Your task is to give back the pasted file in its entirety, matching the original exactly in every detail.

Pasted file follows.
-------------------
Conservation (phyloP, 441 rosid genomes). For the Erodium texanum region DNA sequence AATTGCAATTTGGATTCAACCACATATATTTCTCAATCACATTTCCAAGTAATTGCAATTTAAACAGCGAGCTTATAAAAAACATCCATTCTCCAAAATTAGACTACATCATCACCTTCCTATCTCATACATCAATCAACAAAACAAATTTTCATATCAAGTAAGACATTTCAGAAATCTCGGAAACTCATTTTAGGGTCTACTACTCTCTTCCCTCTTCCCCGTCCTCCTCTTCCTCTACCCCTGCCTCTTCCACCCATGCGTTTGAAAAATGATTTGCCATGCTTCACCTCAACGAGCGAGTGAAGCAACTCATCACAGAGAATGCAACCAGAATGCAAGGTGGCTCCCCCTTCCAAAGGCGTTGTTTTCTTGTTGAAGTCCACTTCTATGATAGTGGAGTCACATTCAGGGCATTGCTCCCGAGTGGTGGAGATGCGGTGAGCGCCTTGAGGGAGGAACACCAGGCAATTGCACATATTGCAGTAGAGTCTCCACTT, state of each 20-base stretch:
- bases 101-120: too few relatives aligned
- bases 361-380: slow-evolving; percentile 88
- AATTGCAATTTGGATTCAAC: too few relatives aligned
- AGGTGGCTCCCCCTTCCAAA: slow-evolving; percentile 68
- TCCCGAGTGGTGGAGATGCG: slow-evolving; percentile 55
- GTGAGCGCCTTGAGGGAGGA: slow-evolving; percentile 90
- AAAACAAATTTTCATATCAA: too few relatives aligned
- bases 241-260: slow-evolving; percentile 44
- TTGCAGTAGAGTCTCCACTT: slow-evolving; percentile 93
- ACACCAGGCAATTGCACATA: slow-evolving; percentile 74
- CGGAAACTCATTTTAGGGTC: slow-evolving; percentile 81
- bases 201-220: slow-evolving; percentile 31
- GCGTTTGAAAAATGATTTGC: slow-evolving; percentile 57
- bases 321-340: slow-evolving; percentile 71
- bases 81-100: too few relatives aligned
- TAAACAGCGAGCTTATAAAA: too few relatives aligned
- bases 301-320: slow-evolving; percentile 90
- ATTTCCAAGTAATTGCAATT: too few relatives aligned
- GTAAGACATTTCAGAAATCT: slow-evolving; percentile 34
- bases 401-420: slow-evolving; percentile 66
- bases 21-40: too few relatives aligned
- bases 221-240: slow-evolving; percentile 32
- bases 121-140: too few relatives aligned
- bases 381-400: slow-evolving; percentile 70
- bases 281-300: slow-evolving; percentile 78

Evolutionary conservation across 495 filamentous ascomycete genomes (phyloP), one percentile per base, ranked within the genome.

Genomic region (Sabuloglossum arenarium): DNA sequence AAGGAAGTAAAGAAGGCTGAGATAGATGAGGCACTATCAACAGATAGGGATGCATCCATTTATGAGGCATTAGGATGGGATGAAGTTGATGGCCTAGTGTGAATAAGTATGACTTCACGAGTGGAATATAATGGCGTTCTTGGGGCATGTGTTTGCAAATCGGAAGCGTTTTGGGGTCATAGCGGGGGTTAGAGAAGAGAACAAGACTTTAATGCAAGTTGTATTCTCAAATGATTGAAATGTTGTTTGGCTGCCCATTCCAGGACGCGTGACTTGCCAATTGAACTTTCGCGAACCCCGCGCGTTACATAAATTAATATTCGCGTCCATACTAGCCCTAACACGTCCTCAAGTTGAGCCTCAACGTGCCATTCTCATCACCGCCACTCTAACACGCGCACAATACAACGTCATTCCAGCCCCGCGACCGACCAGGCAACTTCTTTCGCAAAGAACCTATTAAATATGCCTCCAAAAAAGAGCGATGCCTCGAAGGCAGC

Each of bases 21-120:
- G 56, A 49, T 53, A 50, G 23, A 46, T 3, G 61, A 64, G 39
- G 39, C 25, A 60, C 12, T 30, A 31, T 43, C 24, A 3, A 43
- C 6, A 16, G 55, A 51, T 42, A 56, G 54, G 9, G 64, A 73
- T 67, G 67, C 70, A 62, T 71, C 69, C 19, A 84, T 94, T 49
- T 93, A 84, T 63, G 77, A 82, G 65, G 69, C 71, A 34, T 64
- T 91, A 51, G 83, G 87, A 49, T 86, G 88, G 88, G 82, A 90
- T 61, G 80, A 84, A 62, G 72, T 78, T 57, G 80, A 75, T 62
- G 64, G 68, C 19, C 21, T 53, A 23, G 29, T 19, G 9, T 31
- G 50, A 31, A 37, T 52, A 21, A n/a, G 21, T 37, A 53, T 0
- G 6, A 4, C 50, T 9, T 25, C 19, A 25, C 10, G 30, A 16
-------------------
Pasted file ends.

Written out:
Conservation (phyloP, 441 rosid genomes). For the Erodium texanum region DNA sequence AATTGCAATTTGGATTCAACCACATATATTTCTCAATCACATTTCCAAGTAATTGCAATTTAAACAGCGAGCTTATAAAAAACATCCATTCTCCAAAATTAGACTACATCATCACCTTCCTATCTCATACATCAATCAACAAAACAAATTTTCATATCAAGTAAGACATTTCAGAAATCTCGGAAACTCATTTTAGGGTCTACTACTCTCTTCCCTCTTCCCCGTCCTCCTCTTCCTCTACCCCTGCCTCTTCCACCCATGCGTTTGAAAAATGATTTGCCATGCTTCACCTCAACGAGCGAGTGAAGCAACTCATCACAGAGAATGCAACCAGAATGCAAGGTGGCTCCCCCTTCCAAAGGCGTTGTTTTCTTGTTGAAGTCCACTTCTATGATAGTGGAGTCACATTCAGGGCATTGCTCCCGAGTGGTGGAGATGCGGTGAGCGCCTTGAGGGAGGAACACCAGGCAATTGCACATATTGCAGTAGAGTCTCCACTT, state of each 20-base stretch:
- bases 101-120: too few relatives aligned
- bases 361-380: slow-evolving; percentile 88
- AATTGCAATTTGGATTCAAC: too few relatives aligned
- AGGTGGCTCCCCCTTCCAAA: slow-evolving; percentile 68
- TCCCGAGTGGTGGAGATGCG: slow-evolving; percentile 55
- GTGAGCGCCTTGAGGGAGGA: slow-evolving; percentile 90
- AAAACAAATTTTCATATCAA: too few relatives aligned
- bases 241-260: slow-evolving; percentile 44
- TTGCAGTAGAGTCTCCACTT: slow-evolving; percentile 93
- ACACCAGGCAATTGCACATA: slow-evolving; percentile 74
- CGGAAACTCATTTTAGGGTC: slow-evolving; percentile 81
- bases 201-220: slow-evolving; percentile 31
- GCGTTTGAAAAATGATTTGC: slow-evolving; percentile 57
- bases 321-340: slow-evolving; percentile 71
- bases 81-100: too few relatives aligned
- TAAACAGCGAGCTTATAAAA: too few relatives aligned
- bases 301-320: slow-evolving; percentile 90
- ATTTCCAAGTAATTGCAATT: too few relatives aligned
- GTAAGACATTTCAGAAATCT: slow-evolving; percentile 34
- bases 401-420: slow-evolving; percentile 66
- bases 21-40: too few relatives aligned
- bases 221-240: slow-evolving; percentile 32
- bases 121-140: too few relatives aligned
- bases 381-400: slow-evolving; percentile 70
- bases 281-300: slow-evolving; percentile 78

Evolutionary conservation across 495 filamentous ascomycete genomes (phyloP), one percentile per base, ranked within the genome.

Genomic region (Sabuloglossum arenarium): DNA sequence AAGGAAGTAAAGAAGGCTGAGATAGATGAGGCACTATCAACAGATAGGGATGCATCCATTTATGAGGCATTAGGATGGGATGAAGTTGATGGCCTAGTGTGAATAAGTATGACTTCACGAGTGGAATATAATGGCGTTCTTGGGGCATGTGTTTGCAAATCGGAAGCGTTTTGGGGTCATAGCGGGGGTTAGAGAAGAGAACAAGACTTTAATGCAAGTTGTATTCTCAAATGATTGAAATGTTGTTTGGCTGCCCATTCCAGGACGCGTGACTTGCCAATTGAACTTTCGCGAACCCCGCGCGTTACATAAATTAATATTCGCGTCCATACTAGCCCTAACACGTCCTCAAGTTGAGCCTCAACGTGCCATTCTCATCACCGCCACTCTAACACGCGCACAATACAACGTCATTCCAGCCCCGCGACCGACCAGGCAACTTCTTTCGCAAAGAACCTATTAAATATGCCTCCAAAAAAGAGCGATGCCTCGAAGGCAGC

Each of bases 21-120:
- G 56, A 49, T 53, A 50, G 23, A 46, T 3, G 61, A 64, G 39
- G 39, C 25, A 60, C 12, T 30, A 31, T 43, C 24, A 3, A 43
- C 6, A 16, G 55, A 51, T 42, A 56, G 54, G 9, G 64, A 73
- T 67, G 67, C 70, A 62, T 71, C 69, C 19, A 84, T 94, T 49
- T 93, A 84, T 63, G 77, A 82, G 65, G 69, C 71, A 34, T 64
- T 91, A 51, G 83, G 87, A 49, T 86, G 88, G 88, G 82, A 90
- T 61, G 80, A 84, A 62, G 72, T 78, T 57, G 80, A 75, T 62
- G 64, G 68, C 19, C 21, T 53, A 23, G 29, T 19, G 9, T 31
- G 50, A 31, A 37, T 52, A 21, A n/a, G 21, T 37, A 53, T 0
- G 6, A 4, C 50, T 9, T 25, C 19, A 25, C 10, G 30, A 16